Greece and the Black Sea

September 9 through September 30, 2013

After a week in Greece, we went to the port of Pireaus to board Oceania Cruise Line's MS Nautica, starting the next leg of our trip.
Piraeus Panorama
Arriving for our embarkation, we found Pireaus shrouded by rain, and this was the view from one of the upper decks of the ms Nautica.
There are some shadows here, but no sun.  Remember that rain?  It was keeping most people inside, neither tanning nor Nautica
By the time we reached Mykonos, the weather had switched to magnificent, but we had to anchor and tender to visit the island.  (In case there was a question, ms Nautica is the big one.)Nautica at Mikonos
Ano Mera is a village, second only to Mykonos on the island, but its drawing card is the Monastery of Panagia Tourliani.  This monastery dates to 1542, which is pretty recent on a Greek calendar.Ano Mera Monastery
The chapel of Panagia Tourliani is tiny, but ornate.   The iconostasis was actually done by Florentine artists in about 1775.Iconostasis of Panagia Tourliani Monastery
Wherever there is a tower in an Greek or Russian Orthodox church, it is decorated with either Christ or a saint.  Where there are multiple towers, the dominant one features Christ.  This example is still within the chapel of the Monastery of Panagia Tourliani. Lantern of the Monastery chapel
The village of Mykonos meets the Aegean Sea, and on one edge of that village is a region they call Little Venice because of the way the homes meet the sea.  The colors are all Mykonos; you don't find this blue and white in Venice.Mykonos - Little Venice
The windmills have become the symbol of Mykonos. but they too are new, having been built by the Venetians in the 16th century.  They were used for milling wheat up until about 1950.  That provided a great source of income for the island.  I guess tourism has become the present source of income.  Mykonos Windmills
The next stop was Turkey.  The port of Kusadasi is a popular cruise destination because it is the gateway to Ephesus, clearly one of the most impressive and satisfying of all the Greek ruins.  (We visited in 2002, and you can take a look at our record.)  Across our bow, you can see Pigeon Island.  Actually Kusadasi is more or less "Bird Island" in Turkish.Nautica looking at Pigeon Island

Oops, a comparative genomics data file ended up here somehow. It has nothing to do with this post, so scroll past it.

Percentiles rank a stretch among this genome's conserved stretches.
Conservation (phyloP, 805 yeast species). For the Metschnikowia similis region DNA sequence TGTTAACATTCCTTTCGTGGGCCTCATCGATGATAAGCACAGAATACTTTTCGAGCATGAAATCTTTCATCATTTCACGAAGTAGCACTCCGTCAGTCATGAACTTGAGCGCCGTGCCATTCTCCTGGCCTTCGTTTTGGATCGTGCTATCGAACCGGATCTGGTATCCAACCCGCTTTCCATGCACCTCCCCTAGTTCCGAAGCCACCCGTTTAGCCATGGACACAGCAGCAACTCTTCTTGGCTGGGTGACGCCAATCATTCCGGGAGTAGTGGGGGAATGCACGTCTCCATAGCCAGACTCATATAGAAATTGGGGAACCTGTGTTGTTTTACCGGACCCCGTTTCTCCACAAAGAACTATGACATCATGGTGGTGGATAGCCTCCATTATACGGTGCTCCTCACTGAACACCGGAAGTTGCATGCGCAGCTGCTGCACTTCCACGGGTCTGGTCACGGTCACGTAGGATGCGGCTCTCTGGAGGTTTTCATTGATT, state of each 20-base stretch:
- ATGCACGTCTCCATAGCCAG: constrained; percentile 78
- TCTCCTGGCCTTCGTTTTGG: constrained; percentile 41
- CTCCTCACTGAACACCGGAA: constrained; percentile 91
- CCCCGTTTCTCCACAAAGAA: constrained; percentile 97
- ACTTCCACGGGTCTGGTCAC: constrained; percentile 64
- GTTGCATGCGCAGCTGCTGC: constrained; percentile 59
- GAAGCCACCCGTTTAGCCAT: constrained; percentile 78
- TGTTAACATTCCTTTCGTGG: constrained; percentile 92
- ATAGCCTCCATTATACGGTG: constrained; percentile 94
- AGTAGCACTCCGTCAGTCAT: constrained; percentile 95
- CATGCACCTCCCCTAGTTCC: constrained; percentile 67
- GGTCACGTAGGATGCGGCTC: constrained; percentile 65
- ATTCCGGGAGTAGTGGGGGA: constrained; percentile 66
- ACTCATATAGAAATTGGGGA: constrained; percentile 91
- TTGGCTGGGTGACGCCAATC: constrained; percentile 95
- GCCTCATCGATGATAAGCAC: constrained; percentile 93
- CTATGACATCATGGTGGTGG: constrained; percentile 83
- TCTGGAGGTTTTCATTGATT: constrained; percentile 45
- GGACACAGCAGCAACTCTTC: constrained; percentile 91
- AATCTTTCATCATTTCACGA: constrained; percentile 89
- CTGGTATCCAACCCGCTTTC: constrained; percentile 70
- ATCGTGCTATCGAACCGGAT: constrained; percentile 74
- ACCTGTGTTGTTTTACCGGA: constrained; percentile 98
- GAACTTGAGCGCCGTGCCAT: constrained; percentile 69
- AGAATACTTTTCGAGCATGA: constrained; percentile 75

At popular ports like Kusadasi, we found our Nautica dwarfed by the bigger ships.  Here the Royal Caribbean Navigator of the Seas looms over our ship.  The Navigator of the Seas carries over 3600 passengers, more than 5 times our 684.Navigator of the Seas
Having been to Ephesus, we elected to take a different tour, and our first stop was the ruins of Miletus.  This was a very important city prior to the Persian invasion of the 6th century BC, and it was at its peak around 320 BC, extending into Roman times.  This theater dates to early in that period.  

Also, note the group below us.  This was as close as we got to a crowd on this tour.  Clearly a far cry from the mobs in Ephesus.
Theater at Miletus
The theater is threaded through with corridors so patrons can get in and out of their seats anywhere in the house.Corridors in the Miletus theater
The Baths of Faustina, clearly Roman, date to 164 AD while the city was still a very important site.  Like Ephesus, this town was on the Meander River, and it was an important seaport.  However, the Meander silted up, isolating Ephesus and then Miletus from ship traffic around the 6th century AD.  It was all downhill from there.
Roman baths at Miletus
The other stop on our less traveled tour was the village of Didyma, which was the religious region of the city of Miletus.  The Temple of Apollo here housed an oracle that was second only to the Oracle of Delphi.Temple of Apollo at Didyma
This temple was a great visit because it was in good shape, totally accessible and free of crowds.  At this point, we are looking away from the altar of Apollo.Temple of Apollo at Didyma
This part of the world is subject to earthquakes, and that is not a good environment for these un-reinforced columns.Fallen column at Didyma
Our principal exposure to Istanbul was a cruise through the Bosporus, a very busy waterway connecting the Sea of Marmara with the Black Sea.  Once known as Byzantium, then known as Constantinople, when Attaturk formed the modern nation of Turkey, it became officially Istanbul.  There is an ancient Islamic feel to some areas.Istanbul
Since it represents 25% of Turkey's economy, the modern Istanbul resembles any number of Western economic centers.  Of course, Istanbul, with its 14 million people, is partially in Europe and partially in Asia.Istanbul